I attended the launch of the PHA Organ Donation Awareness campaign ‘speak up and save a life’ at the MAC in Belfast. Whether you be placed in the terrible position of deciding what happens to a loved ones organs, or a transplant specialist nurse working in a trauma unit, the one thing that makes it more likely for consent to be given for organ donation is if the person making the decision knows the wishes of their loved one.
This is precisely why I believe legislation to introduce ‘presumed consent/ opt out’ is divisive, unnecessary and potentially counterproductive. Let us carefully consider what such legislation would mean. The proposed ‘opt out’ Bill as proposed by Jo Anne Dobson would consider every adult in Northern Ireland as a willing organ donor, without ever specifically asking them whether that is their wish or not.
Let’s be clear - the Assembly, not you, would decide through legislation that you are a willing organ donor. This would become the default position. Leaving aside whether it is right for government, rather than the individual, to take such a decision in the first place, the legislation would mean that people could continue to live their lives without ever having to think about or take a decision about whether or not to be an organ donor. That would be the worst outcome as families would not have to discuss the matter and would be under increased pressure when asked difficult and sensitive questions about organ donation by specialist nurses in trauma units. This is why I believe ‘opt out’ legislation to be counterproductive, and why I have consistently favoured the ‘opt in’ approach that allows individuals during their lives to give their consent for their organs to be used upon death, if it is their wish to do so. The opt in approach gives more certainly to families, nurses and clinicians when dealing with difficult decisions that families must make about allowing their loved ones organs to be donated.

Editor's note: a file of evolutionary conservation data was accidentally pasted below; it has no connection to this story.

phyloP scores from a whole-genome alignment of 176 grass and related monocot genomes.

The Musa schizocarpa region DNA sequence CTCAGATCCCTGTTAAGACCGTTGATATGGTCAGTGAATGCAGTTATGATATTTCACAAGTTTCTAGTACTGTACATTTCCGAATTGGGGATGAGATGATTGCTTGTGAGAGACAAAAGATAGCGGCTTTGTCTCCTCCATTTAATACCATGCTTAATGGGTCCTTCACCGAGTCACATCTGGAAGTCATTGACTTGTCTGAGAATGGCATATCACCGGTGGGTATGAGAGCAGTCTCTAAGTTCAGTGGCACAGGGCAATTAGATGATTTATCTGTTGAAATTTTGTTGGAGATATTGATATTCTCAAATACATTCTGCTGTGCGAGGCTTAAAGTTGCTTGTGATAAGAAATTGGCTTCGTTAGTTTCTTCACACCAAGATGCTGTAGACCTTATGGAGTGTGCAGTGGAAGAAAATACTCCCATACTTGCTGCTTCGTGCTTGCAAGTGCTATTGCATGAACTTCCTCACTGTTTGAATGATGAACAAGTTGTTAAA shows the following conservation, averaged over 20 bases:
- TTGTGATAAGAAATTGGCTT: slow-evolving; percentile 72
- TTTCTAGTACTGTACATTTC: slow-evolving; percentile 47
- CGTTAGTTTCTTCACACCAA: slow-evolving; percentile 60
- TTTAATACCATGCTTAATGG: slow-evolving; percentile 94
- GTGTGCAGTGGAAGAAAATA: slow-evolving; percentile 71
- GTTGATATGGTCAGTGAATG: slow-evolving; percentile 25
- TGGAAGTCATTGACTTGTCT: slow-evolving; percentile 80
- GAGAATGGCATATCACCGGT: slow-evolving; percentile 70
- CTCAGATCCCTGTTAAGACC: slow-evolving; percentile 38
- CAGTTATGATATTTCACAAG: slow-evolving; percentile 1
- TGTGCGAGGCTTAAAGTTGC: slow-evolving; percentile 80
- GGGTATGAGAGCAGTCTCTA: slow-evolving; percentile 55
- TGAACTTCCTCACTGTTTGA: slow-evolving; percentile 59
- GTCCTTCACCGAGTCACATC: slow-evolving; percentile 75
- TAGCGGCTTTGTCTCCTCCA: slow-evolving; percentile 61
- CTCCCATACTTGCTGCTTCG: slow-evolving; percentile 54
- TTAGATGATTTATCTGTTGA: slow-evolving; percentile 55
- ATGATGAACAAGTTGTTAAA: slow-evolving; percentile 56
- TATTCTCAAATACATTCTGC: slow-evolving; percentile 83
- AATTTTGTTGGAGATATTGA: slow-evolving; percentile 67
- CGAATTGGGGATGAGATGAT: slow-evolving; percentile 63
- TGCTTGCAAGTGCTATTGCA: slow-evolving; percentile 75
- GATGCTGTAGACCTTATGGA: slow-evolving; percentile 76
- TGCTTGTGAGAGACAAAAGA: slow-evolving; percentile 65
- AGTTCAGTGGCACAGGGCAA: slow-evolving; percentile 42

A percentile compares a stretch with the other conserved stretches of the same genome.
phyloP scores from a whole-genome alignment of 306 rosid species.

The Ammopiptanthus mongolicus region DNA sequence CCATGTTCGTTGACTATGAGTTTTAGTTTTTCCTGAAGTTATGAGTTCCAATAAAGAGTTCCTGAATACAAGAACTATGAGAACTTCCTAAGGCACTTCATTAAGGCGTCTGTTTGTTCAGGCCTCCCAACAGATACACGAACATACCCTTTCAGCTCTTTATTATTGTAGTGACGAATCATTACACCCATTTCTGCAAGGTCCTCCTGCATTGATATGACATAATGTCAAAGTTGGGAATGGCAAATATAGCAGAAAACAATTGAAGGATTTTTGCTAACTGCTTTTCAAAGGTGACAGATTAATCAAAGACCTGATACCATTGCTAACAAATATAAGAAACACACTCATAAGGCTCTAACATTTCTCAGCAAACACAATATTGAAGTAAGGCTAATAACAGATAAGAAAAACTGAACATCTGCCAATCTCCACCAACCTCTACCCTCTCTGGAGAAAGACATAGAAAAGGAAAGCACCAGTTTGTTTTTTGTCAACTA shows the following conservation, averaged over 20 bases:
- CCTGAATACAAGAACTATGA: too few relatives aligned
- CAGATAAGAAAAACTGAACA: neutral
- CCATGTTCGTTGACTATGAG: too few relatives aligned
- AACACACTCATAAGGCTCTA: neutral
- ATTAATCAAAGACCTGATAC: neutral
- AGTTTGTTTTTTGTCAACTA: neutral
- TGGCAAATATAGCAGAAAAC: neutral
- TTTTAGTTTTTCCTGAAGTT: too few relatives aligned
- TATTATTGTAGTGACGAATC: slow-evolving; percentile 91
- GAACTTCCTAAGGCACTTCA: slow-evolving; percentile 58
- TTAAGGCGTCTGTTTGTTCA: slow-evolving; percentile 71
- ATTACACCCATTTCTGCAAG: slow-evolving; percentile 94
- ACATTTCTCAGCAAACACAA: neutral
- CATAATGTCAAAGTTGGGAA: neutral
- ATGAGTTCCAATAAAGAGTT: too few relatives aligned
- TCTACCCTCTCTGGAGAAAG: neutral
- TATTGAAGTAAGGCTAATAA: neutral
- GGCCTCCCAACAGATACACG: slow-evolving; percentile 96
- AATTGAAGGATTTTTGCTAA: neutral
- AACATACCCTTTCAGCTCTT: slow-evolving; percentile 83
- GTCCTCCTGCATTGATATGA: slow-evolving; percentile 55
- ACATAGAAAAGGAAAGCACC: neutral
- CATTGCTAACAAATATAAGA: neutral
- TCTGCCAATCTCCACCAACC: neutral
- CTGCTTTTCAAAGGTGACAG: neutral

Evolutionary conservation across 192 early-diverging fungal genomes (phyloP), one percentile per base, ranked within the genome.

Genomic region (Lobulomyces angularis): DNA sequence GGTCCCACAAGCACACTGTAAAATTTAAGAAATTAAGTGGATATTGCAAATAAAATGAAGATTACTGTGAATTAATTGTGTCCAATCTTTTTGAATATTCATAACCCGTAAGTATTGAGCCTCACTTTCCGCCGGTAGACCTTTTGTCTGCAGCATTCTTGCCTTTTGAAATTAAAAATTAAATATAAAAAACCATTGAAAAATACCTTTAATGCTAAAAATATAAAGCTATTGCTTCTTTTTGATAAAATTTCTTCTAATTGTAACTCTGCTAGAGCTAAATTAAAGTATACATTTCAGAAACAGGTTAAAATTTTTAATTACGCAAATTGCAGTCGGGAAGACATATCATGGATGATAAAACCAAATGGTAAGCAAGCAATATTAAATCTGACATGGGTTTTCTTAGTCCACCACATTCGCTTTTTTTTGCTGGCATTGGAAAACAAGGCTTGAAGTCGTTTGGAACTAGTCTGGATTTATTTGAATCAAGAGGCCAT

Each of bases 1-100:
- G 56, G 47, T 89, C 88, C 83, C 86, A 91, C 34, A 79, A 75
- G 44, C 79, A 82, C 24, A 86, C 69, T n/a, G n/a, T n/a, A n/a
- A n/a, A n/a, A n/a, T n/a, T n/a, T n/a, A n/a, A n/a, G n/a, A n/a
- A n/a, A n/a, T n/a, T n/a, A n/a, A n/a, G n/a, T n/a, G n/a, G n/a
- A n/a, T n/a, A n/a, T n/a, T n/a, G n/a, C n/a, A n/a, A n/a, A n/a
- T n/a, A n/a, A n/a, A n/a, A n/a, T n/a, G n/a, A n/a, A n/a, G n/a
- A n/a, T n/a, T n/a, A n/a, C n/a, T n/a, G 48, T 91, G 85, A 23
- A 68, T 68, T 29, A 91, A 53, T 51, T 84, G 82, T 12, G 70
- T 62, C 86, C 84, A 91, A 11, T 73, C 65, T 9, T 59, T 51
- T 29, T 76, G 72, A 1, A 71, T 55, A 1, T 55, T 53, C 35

We should also carefully examine the experience of ‘opt out / presumed consent’ from elsewhere in the world. It hasn’t worked in places like Sweden, Norway, Brazil or Chile, indeed it has had the opposite effect. Those in favour of presumed consent often cite Spain as an example of a successful country using ‘opt out’. The reality for those who care to actually study the Spanish model will quickly realise that the 1979 ‘opt out’ legislation has never been used, and the main driver for organ donation has been public awareness and structural changes within the health service, changes that we have also started to implement and that have led to an 82% increase in Northern Ireland over the past five years.
I believe the approach by the Health Minister to be the correct one. As legislators we should listen to the experts who are saying that legislation is unwise and counterproductive. We should help clinicians and specialist
nurses by ensuring certainty in the system rather than introduce mistrust and uncertainty. We should inform individuals so that they can take positive decisions rather than legislating to take that decision for them. All of us who wish to see more lives saved from successful transplants should work together to ensure the PHA campaign is a success.
Alastair Ross MLA